2. While there are multiple ways to provide the user with such a Authorization Code this use case will consider the case where the patient is given a piece of paper with instructions for installing a Native App from a Trusted Third Party and the Authorization Code.
  3. The user navigates to the Web Site indicated on the paper and installs the Native App on their phone.
  4. The app starts and shows the main page which asks the user to create an identity to use with the patient's health care records.
  5. Each User Device operating system will have their own unique method to authenticate the user locally. This method will always require some proof-of-presence of the user. While the exact method produces a use case peculiar to that User Device, that method's requirements may have been met by the user with some other app, like payments. If the user has not enabled local authentication, that will need to happen before proceeding. Some details about authenticating user access to the Trusted Execution Environment can be found on that page.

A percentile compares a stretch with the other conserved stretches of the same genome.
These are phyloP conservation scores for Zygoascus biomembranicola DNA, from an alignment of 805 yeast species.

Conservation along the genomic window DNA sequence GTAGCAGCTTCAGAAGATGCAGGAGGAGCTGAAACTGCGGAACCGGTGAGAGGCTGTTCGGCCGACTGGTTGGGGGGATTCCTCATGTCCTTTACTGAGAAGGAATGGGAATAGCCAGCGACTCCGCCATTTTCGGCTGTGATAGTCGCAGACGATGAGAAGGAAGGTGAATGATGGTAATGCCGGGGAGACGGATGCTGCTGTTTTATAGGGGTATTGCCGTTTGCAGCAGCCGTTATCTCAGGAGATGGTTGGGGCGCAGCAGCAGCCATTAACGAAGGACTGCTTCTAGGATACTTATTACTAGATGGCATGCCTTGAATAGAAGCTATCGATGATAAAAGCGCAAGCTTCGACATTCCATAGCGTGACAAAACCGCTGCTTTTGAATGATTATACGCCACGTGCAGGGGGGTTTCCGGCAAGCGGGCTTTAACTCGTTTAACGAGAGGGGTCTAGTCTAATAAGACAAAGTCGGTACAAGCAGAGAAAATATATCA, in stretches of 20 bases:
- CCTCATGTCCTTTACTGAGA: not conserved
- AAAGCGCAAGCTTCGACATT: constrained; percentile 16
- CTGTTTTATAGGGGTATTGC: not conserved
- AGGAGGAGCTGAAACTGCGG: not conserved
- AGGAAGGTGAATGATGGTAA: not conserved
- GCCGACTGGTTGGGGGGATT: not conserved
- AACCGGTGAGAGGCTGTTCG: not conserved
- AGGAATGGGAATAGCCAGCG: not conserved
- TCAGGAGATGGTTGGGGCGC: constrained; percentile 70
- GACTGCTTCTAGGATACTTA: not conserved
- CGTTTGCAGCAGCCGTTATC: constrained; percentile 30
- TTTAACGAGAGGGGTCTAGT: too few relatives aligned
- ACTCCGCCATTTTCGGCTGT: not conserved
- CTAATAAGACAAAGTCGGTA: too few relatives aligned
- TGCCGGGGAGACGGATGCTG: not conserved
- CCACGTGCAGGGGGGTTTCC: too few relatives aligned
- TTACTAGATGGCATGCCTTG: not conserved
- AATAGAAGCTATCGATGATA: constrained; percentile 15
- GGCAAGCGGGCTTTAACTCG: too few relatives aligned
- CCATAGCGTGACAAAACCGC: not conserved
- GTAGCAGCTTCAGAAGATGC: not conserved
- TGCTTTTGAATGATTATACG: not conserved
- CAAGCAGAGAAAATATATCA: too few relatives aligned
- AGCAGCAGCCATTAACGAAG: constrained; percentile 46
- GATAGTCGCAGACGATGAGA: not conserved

6. While multiple choices may be available to the patient, the easiest will be to use the Smart Phone camera to input the QR code.
  7. This will permit the Native App to download a Patient Credential which has the information to build an identity with a private key that is well protected. The result will be that the Credential Service Provider can bind the Identity Proofing of the PCP with the Patient Credential installed on the Smart Phone running the Native App by the user.
  8. Subsequent visits to the EHR with the data from the PCP will work with only local Authentication of the user to the Native App (with the help of the phone's operating system.)

Journey 5 - The patient or the PCP wants to use the Trusted Third Party (TTP) from Journey 4 as storage for User Owned Information. In other words, information provided by the user that they can change on their own initiative. In most cases the information does not need a doctors approval, but some patient directives do need approval.